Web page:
Federal Regulators Have a Failure to Communicate, GAO Finds
Petitioning the government isn't just contacting a Member of Congress or (literally) petitioning the White House. It also includes communicating with federal agencies who write thousands of regulations every year. If this administration will spend much of its second term governing "primarily through the regulatory agencies" as attorney Adam White thinks, then it's critical that the public be able to express itself to regulators.
Judging by a number of examples, when crafting regulations, federal agencies often aren't asking for public comments, aren't providing adequate time to comment, and are ignoring comments when they do get input.
The Government Accountability Office (GAO), an investigative arm of Congress, conducted a study of federal rules and found that 35 percent of “major” regulations — those with an economic impact of $100 million or more — are issued without a public comment period.
“This is a missed opportunity, because GAO found that when agencies did respond to public comments they often made changes to improve the rules,” the report says.
From 2003 to 2010, federal agencies and departments published 568 major rules and 30,000 non-major rules, according to the GAO. Officials failed to offer a notice of proposed rulemaking on 35 percent of the major rules and 41 percent of the non-major rules, the study found. From 2008 to 2009, the percentage of major rules without a notice increased from 26 percent to 40 percent.
In most cases, agencies cited a “good cause” exemption claiming that public notice and comment was “impracticable, unnecessary, or contrary to the public interest.”
Next, here's a case of an agency not providing enough time for thoughtful responses to a complex proposed rule. The U.S. Chamber of Commerce asked the Department of Health and Human Services (HHS) for 90 days to comment on a proposed Patient Protection and Affordable Care Act (PPACA) regulation on how the expansion of Medicaid will work with state-based health care exchanges. Why? Because of how HHS issued the rule, anyone interested in responding has only 22 days to read a few hundred pages of the rule—written in pure regulatorese--figure out what it’ll do, determine who will be affected, and explain it to HHS.
The rule was approved and signed by HHS on December 19, 2012 but was only made public on January 14, 2013 and not published in the Federal Register until January 22, 2013. What was the hold up? Did HHS think it would’ve ruined some people's holiday if were published sooner?
Traditionally the countdown for public comments starts when a proposed rule gets in the Federal Register, but not here. Instead, HHS declared that the 30-day countdown began when the rule was made public. Thus, the February 13 deadline. HHS may claim it's giving the public 30 days to look at the rule, but according to my math, the public actually has only 22 days (from the day it was published in the Federal Register) to properly analyze and comment. Even if you grant that the comment period is 30 days, it runs counter to Executive Orders from both the Obama and Clinton administrations that urge comment periods of at least 60 days.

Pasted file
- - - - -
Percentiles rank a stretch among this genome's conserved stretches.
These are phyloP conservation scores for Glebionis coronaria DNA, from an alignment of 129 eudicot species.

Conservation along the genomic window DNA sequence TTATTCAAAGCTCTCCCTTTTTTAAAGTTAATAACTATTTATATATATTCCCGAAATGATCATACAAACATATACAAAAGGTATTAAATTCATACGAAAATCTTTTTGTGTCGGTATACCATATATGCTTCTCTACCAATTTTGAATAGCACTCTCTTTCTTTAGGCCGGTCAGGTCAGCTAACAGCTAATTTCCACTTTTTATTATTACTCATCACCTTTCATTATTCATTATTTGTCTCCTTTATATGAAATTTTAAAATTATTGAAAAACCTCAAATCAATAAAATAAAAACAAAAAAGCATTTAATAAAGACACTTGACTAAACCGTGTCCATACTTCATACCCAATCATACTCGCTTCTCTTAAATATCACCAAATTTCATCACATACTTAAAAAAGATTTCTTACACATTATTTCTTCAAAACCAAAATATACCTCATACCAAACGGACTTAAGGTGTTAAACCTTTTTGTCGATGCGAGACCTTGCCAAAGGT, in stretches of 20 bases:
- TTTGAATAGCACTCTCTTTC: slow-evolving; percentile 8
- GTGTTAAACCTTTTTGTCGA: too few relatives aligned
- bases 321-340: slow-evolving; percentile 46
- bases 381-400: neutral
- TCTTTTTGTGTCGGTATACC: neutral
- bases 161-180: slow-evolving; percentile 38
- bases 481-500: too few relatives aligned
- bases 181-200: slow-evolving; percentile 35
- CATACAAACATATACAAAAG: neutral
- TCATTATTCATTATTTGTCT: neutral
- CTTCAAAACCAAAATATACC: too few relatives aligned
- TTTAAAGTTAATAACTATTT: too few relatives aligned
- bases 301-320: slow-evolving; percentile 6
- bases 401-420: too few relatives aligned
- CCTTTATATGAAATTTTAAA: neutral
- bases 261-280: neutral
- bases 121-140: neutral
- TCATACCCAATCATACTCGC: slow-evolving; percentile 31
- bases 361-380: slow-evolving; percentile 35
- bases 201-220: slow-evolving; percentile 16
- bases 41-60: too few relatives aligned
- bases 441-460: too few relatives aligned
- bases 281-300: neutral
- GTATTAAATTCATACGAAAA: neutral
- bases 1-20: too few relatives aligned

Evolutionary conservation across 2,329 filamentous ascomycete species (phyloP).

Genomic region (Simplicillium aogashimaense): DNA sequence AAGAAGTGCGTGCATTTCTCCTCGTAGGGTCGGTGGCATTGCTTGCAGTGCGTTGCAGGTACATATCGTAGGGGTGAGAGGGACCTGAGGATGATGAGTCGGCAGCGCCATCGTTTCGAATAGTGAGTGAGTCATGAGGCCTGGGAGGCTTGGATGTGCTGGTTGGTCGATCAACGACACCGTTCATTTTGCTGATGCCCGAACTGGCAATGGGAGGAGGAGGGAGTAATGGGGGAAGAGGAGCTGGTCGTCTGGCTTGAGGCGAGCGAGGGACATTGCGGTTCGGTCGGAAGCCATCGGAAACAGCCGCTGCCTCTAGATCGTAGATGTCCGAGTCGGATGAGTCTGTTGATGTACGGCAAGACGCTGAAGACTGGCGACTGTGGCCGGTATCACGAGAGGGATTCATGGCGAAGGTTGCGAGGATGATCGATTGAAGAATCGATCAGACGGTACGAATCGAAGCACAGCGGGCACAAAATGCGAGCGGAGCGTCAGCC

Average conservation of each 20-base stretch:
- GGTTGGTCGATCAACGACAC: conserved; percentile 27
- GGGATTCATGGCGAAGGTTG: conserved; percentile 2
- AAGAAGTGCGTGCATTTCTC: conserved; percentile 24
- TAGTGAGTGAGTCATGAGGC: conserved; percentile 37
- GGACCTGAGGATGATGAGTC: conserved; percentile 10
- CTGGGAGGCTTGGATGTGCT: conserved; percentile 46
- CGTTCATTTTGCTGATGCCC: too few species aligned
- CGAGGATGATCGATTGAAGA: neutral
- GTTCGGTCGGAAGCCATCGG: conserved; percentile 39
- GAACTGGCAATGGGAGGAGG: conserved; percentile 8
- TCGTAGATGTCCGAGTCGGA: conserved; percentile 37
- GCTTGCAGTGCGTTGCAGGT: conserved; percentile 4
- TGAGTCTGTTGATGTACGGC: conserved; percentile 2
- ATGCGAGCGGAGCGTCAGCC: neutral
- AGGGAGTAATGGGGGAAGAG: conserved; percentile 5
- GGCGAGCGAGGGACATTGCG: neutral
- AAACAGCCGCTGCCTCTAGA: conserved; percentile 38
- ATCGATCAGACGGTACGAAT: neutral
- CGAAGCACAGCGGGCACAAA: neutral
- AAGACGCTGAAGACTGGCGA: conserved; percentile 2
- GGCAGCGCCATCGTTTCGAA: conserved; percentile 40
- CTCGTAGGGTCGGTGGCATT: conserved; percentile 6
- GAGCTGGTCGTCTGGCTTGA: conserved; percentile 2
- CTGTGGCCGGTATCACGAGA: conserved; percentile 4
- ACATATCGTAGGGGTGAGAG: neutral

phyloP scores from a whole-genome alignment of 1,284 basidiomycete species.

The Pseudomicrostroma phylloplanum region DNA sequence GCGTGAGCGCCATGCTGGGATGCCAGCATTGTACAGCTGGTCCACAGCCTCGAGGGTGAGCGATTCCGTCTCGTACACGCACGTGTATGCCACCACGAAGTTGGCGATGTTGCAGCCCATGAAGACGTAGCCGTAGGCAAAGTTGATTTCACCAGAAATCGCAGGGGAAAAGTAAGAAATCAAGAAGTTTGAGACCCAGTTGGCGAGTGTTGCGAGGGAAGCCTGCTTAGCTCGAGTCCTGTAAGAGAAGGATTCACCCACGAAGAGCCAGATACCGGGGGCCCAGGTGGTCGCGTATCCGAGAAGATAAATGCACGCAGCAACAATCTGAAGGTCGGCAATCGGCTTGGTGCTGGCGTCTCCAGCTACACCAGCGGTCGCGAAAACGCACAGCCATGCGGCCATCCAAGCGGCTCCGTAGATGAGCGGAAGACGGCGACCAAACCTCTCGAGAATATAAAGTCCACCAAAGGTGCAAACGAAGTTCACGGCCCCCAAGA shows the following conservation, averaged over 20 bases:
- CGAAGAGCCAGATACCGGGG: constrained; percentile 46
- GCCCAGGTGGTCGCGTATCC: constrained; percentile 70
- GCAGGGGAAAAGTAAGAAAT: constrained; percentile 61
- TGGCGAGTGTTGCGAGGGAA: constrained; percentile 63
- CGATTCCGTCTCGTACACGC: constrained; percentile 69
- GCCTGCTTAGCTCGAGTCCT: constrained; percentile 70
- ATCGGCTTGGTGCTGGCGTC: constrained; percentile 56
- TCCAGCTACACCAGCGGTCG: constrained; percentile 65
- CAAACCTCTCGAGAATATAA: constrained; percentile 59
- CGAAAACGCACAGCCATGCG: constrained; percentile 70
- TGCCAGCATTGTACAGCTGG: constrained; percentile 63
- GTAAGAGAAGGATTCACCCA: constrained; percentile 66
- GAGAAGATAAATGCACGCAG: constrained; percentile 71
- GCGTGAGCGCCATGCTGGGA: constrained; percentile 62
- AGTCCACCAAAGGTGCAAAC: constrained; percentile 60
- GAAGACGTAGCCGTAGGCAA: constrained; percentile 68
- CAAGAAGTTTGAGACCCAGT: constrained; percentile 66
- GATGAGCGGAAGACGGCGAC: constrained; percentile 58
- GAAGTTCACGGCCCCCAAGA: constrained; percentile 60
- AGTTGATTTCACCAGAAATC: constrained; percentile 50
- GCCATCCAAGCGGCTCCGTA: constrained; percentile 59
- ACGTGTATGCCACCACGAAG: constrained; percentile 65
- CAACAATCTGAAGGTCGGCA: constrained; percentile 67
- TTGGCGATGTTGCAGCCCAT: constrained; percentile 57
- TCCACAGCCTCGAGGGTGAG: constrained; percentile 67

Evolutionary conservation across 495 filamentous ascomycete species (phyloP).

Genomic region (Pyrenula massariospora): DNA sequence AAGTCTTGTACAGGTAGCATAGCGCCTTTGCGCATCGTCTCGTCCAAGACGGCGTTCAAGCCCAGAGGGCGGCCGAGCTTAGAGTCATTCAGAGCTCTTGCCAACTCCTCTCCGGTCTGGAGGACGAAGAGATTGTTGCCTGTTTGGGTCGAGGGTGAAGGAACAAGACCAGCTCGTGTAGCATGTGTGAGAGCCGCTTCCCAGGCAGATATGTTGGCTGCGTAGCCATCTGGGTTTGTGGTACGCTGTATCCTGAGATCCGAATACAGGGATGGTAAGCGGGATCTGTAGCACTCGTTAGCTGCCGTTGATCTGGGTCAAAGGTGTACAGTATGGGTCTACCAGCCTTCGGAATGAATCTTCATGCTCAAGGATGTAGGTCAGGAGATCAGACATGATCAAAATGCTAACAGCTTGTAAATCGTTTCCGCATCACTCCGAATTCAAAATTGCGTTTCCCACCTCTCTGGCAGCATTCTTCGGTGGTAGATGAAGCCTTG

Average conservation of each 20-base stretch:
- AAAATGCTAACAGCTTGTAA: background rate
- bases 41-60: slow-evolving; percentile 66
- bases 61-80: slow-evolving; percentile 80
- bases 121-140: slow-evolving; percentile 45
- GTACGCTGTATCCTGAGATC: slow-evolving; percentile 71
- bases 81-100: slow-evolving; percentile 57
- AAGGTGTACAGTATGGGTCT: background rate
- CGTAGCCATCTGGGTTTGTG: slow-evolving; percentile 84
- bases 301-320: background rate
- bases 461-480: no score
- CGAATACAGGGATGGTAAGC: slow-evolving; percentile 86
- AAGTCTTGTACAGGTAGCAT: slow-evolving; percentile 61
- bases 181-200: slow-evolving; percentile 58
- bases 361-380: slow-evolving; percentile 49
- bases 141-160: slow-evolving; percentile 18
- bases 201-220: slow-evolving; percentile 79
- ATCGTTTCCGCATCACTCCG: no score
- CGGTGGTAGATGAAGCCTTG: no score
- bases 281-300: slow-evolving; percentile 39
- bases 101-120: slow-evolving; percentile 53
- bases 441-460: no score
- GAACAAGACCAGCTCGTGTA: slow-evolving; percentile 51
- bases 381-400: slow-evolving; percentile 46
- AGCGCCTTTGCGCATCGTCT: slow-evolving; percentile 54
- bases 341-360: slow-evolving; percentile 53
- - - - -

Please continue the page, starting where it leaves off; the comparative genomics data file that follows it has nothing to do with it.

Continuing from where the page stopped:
If you're someone who eats, drinks, sleeps, breathes, bleeds, sweats, sneezes, and coughs health care policy, you’ll need time to figure out what 132-triple-columned pages from the Federal Register is trying to accomplish, how it’ll work in practice, and bottled it up into a formal comment to HHS. Twenty-two days doesn't cut it. And imagine what's it's like for those who have something valuable to say about the rule, but aren't experience in reading regulations.
Finally, even when agencies ask for comments and give the public a reasonable amount of time, in too many cases the agencies then fail to respond. The GAO report found that from 2003-2010, agencies asked for public comment on 77 final major regulations but only responded in 26 instances. In the case of defining what a pre-existing condition is, HHS received 4,627 comments but didn’t respond to any. When an agency goes silent, the public ends up in the dark. The report states,
The public does not know whether the agency considered the comments, accepted or rejected the views or evidence presented, or if the agency intends to finalize and potentially change the rule. As the courts have recognized, the opportunity to comment is meaningless unless the agency responds to significant points raised by the public.
By not asking for it in the first place, not giving a reasonable time, and ignoring it when they do, these agencies seem to suggest that they care more about churning out regulations rather than getting public input to make the rules as good as possible. Every year, federal agencies write thousands of new regulations, and expect a deluge of new ones. In order to better serve the people and develop better rules, regulators must follow the spirit of the law and have a consistent, transparent process for the public to respond constructively to the rules that it will have to live under.